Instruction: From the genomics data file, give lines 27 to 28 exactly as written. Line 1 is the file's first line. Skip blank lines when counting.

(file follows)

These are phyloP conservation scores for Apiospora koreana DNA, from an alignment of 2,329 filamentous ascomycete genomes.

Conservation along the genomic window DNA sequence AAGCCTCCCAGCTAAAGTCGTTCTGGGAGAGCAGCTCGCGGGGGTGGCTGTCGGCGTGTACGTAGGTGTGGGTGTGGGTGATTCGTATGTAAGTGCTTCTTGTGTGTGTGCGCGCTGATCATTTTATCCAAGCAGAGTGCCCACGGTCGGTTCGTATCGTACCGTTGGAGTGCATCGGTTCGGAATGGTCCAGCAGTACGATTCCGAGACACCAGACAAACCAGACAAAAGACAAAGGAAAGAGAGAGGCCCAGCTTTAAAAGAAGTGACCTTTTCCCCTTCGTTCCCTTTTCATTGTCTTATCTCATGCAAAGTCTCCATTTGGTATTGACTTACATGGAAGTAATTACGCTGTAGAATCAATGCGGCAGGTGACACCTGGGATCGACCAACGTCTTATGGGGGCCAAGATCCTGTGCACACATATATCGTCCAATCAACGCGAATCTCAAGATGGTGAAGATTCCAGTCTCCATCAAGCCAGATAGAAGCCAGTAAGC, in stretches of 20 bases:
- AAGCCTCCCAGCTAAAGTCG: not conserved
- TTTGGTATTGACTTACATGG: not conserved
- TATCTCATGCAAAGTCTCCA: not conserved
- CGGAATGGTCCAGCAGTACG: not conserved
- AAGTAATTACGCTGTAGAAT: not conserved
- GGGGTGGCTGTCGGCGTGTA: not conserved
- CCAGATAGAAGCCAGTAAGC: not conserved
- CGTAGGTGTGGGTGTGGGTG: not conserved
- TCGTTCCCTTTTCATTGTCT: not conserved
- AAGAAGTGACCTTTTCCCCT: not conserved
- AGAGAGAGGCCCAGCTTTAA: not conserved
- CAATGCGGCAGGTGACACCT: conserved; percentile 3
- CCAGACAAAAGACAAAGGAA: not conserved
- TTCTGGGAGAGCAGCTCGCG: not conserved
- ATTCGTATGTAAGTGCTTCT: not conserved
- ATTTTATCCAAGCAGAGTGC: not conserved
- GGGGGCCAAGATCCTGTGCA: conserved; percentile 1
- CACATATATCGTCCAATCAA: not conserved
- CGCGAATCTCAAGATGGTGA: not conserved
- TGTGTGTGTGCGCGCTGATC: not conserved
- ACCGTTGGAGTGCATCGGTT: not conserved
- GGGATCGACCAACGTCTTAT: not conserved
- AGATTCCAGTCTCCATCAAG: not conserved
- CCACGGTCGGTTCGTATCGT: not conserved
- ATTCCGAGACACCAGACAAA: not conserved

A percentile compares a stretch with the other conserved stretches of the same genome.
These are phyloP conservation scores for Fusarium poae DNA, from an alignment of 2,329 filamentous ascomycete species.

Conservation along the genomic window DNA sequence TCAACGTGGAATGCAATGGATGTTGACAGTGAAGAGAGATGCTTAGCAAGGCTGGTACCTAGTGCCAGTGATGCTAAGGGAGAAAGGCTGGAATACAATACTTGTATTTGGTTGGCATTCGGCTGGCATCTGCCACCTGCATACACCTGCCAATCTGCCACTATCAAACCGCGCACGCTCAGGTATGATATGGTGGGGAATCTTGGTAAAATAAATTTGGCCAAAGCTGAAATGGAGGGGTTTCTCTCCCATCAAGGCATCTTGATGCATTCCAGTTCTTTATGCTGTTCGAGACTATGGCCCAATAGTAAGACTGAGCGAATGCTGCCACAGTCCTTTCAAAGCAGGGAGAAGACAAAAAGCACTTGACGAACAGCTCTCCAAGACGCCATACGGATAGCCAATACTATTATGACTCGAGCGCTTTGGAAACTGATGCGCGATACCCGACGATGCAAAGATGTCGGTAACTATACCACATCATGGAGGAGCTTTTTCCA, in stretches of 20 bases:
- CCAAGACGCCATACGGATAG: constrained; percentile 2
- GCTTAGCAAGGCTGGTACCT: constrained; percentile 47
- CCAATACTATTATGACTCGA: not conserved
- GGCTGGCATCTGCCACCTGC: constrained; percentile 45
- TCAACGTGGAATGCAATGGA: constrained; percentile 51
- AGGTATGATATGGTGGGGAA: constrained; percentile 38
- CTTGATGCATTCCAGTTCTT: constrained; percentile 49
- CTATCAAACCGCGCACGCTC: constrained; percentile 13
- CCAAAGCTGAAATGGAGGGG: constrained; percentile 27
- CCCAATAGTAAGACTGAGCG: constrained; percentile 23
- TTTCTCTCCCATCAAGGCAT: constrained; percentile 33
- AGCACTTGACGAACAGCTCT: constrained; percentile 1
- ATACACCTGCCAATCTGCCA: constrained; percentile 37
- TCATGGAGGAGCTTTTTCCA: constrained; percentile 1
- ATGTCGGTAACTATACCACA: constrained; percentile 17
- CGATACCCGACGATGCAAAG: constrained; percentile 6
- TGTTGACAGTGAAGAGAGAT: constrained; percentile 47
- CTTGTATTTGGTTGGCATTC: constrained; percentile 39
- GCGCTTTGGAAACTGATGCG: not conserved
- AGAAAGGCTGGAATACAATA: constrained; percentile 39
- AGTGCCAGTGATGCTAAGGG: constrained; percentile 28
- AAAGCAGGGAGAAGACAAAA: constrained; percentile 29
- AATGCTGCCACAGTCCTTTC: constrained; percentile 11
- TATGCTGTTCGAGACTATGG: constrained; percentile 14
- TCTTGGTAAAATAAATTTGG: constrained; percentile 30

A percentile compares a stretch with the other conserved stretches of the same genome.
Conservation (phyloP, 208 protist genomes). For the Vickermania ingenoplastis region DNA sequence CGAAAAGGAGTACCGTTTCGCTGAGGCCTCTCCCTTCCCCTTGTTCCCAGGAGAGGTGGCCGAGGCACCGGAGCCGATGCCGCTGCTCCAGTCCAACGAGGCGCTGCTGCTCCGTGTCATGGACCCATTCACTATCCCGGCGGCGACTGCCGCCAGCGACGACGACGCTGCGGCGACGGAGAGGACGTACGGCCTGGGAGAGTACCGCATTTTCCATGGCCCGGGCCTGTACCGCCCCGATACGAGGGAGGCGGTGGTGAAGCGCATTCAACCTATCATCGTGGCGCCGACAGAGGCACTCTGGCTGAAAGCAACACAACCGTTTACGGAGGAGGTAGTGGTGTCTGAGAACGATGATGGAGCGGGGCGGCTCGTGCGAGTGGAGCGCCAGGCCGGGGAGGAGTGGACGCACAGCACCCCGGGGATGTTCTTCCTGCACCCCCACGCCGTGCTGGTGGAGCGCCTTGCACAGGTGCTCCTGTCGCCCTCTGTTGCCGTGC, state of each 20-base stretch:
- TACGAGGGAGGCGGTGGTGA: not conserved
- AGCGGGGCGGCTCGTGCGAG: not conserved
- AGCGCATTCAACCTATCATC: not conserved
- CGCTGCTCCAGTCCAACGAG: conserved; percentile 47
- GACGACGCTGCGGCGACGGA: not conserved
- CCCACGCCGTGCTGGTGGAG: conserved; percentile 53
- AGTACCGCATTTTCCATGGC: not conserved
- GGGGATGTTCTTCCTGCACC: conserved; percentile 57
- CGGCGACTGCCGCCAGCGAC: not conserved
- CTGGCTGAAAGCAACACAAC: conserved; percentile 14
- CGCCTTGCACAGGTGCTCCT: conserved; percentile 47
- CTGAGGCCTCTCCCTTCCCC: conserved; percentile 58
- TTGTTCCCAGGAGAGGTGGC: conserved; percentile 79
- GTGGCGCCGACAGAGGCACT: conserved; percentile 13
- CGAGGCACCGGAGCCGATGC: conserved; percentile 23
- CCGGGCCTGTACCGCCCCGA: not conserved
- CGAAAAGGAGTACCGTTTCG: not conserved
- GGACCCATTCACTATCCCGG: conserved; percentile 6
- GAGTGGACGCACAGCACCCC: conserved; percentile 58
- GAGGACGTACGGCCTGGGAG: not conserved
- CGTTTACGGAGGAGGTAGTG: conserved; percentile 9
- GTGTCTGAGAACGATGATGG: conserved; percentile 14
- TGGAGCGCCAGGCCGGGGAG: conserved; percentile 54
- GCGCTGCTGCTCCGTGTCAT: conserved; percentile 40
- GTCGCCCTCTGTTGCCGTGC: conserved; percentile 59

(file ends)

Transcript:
- ATTCCGAGACACCAGACAAA: not conserved

A percentile compares a stretch with the other conserved stretches of the same genome.